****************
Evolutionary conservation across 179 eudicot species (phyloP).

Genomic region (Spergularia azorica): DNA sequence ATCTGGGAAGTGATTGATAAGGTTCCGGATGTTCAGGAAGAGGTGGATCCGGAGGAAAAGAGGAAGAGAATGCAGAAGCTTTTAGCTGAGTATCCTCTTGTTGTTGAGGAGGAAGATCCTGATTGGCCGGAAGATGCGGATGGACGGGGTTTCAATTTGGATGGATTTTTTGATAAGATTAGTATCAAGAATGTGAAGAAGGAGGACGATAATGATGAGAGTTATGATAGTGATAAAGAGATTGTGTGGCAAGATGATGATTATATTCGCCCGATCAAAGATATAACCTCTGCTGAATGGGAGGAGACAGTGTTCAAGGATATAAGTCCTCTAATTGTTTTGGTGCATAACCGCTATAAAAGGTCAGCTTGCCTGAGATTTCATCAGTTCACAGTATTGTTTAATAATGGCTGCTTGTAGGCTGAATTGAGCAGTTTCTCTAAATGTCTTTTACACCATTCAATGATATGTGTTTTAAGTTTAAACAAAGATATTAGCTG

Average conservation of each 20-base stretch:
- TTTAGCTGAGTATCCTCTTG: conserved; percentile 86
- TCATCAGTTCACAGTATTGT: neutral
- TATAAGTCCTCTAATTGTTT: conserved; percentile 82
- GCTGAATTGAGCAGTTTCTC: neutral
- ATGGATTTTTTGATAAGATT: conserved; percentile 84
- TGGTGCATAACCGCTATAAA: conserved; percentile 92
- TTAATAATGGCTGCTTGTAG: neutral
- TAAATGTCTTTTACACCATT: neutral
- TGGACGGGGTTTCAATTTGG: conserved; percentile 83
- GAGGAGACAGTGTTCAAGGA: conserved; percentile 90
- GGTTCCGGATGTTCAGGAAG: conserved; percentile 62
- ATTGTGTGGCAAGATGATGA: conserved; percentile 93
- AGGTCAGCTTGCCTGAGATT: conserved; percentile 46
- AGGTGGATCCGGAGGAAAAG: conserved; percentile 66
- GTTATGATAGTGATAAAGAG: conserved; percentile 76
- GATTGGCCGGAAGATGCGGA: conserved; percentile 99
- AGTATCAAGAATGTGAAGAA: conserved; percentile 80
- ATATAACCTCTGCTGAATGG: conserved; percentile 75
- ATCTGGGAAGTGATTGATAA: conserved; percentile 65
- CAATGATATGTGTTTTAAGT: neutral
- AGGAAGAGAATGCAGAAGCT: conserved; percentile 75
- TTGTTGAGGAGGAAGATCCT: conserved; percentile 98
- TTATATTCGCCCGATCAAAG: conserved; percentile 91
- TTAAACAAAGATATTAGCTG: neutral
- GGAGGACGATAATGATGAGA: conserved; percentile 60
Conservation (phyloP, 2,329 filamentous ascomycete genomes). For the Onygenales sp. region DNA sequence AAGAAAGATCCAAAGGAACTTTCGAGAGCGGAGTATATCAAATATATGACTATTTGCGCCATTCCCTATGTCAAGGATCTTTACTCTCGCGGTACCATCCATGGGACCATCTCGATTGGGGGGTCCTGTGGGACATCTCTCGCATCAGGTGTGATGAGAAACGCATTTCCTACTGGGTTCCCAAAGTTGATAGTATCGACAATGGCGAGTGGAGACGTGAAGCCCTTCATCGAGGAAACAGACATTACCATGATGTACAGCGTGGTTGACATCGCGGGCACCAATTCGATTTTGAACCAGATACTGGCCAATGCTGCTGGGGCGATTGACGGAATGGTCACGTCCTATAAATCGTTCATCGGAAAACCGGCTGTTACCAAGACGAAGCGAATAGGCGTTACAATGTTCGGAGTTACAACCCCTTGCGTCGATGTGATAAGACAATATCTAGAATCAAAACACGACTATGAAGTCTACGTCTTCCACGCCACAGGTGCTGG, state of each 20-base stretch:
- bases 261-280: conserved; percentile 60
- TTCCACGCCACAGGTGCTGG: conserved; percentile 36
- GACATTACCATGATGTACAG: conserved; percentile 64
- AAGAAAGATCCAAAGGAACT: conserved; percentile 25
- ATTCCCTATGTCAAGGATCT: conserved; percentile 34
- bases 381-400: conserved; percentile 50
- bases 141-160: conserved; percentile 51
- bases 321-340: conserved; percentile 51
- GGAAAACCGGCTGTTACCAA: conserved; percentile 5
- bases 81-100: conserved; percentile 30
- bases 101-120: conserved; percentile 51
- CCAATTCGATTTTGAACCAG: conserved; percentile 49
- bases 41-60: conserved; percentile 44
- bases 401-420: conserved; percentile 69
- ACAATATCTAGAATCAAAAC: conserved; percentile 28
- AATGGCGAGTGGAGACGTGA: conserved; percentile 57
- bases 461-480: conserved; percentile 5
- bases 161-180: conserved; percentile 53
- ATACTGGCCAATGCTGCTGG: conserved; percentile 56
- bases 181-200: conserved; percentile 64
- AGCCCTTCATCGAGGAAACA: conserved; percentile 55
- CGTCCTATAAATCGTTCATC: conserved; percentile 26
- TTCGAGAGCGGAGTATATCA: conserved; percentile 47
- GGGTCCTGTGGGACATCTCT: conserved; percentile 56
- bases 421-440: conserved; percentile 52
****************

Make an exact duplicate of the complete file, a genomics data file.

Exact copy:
Evolutionary conservation across 179 eudicot species (phyloP).

Genomic region (Spergularia azorica): DNA sequence ATCTGGGAAGTGATTGATAAGGTTCCGGATGTTCAGGAAGAGGTGGATCCGGAGGAAAAGAGGAAGAGAATGCAGAAGCTTTTAGCTGAGTATCCTCTTGTTGTTGAGGAGGAAGATCCTGATTGGCCGGAAGATGCGGATGGACGGGGTTTCAATTTGGATGGATTTTTTGATAAGATTAGTATCAAGAATGTGAAGAAGGAGGACGATAATGATGAGAGTTATGATAGTGATAAAGAGATTGTGTGGCAAGATGATGATTATATTCGCCCGATCAAAGATATAACCTCTGCTGAATGGGAGGAGACAGTGTTCAAGGATATAAGTCCTCTAATTGTTTTGGTGCATAACCGCTATAAAAGGTCAGCTTGCCTGAGATTTCATCAGTTCACAGTATTGTTTAATAATGGCTGCTTGTAGGCTGAATTGAGCAGTTTCTCTAAATGTCTTTTACACCATTCAATGATATGTGTTTTAAGTTTAAACAAAGATATTAGCTG

Average conservation of each 20-base stretch:
- TTTAGCTGAGTATCCTCTTG: conserved; percentile 86
- TCATCAGTTCACAGTATTGT: neutral
- TATAAGTCCTCTAATTGTTT: conserved; percentile 82
- GCTGAATTGAGCAGTTTCTC: neutral
- ATGGATTTTTTGATAAGATT: conserved; percentile 84
- TGGTGCATAACCGCTATAAA: conserved; percentile 92
- TTAATAATGGCTGCTTGTAG: neutral
- TAAATGTCTTTTACACCATT: neutral
- TGGACGGGGTTTCAATTTGG: conserved; percentile 83
- GAGGAGACAGTGTTCAAGGA: conserved; percentile 90
- GGTTCCGGATGTTCAGGAAG: conserved; percentile 62
- ATTGTGTGGCAAGATGATGA: conserved; percentile 93
- AGGTCAGCTTGCCTGAGATT: conserved; percentile 46
- AGGTGGATCCGGAGGAAAAG: conserved; percentile 66
- GTTATGATAGTGATAAAGAG: conserved; percentile 76
- GATTGGCCGGAAGATGCGGA: conserved; percentile 99
- AGTATCAAGAATGTGAAGAA: conserved; percentile 80
- ATATAACCTCTGCTGAATGG: conserved; percentile 75
- ATCTGGGAAGTGATTGATAA: conserved; percentile 65
- CAATGATATGTGTTTTAAGT: neutral
- AGGAAGAGAATGCAGAAGCT: conserved; percentile 75
- TTGTTGAGGAGGAAGATCCT: conserved; percentile 98
- TTATATTCGCCCGATCAAAG: conserved; percentile 91
- TTAAACAAAGATATTAGCTG: neutral
- GGAGGACGATAATGATGAGA: conserved; percentile 60
Conservation (phyloP, 2,329 filamentous ascomycete genomes). For the Onygenales sp. region DNA sequence AAGAAAGATCCAAAGGAACTTTCGAGAGCGGAGTATATCAAATATATGACTATTTGCGCCATTCCCTATGTCAAGGATCTTTACTCTCGCGGTACCATCCATGGGACCATCTCGATTGGGGGGTCCTGTGGGACATCTCTCGCATCAGGTGTGATGAGAAACGCATTTCCTACTGGGTTCCCAAAGTTGATAGTATCGACAATGGCGAGTGGAGACGTGAAGCCCTTCATCGAGGAAACAGACATTACCATGATGTACAGCGTGGTTGACATCGCGGGCACCAATTCGATTTTGAACCAGATACTGGCCAATGCTGCTGGGGCGATTGACGGAATGGTCACGTCCTATAAATCGTTCATCGGAAAACCGGCTGTTACCAAGACGAAGCGAATAGGCGTTACAATGTTCGGAGTTACAACCCCTTGCGTCGATGTGATAAGACAATATCTAGAATCAAAACACGACTATGAAGTCTACGTCTTCCACGCCACAGGTGCTGG, state of each 20-base stretch:
- bases 261-280: conserved; percentile 60
- TTCCACGCCACAGGTGCTGG: conserved; percentile 36
- GACATTACCATGATGTACAG: conserved; percentile 64
- AAGAAAGATCCAAAGGAACT: conserved; percentile 25
- ATTCCCTATGTCAAGGATCT: conserved; percentile 34
- bases 381-400: conserved; percentile 50
- bases 141-160: conserved; percentile 51
- bases 321-340: conserved; percentile 51
- GGAAAACCGGCTGTTACCAA: conserved; percentile 5
- bases 81-100: conserved; percentile 30
- bases 101-120: conserved; percentile 51
- CCAATTCGATTTTGAACCAG: conserved; percentile 49
- bases 41-60: conserved; percentile 44
- bases 401-420: conserved; percentile 69
- ACAATATCTAGAATCAAAAC: conserved; percentile 28
- AATGGCGAGTGGAGACGTGA: conserved; percentile 57
- bases 461-480: conserved; percentile 5
- bases 161-180: conserved; percentile 53
- ATACTGGCCAATGCTGCTGG: conserved; percentile 56
- bases 181-200: conserved; percentile 64
- AGCCCTTCATCGAGGAAACA: conserved; percentile 55
- CGTCCTATAAATCGTTCATC: conserved; percentile 26
- TTCGAGAGCGGAGTATATCA: conserved; percentile 47
- GGGTCCTGTGGGACATCTCT: conserved; percentile 56
- bases 421-440: conserved; percentile 52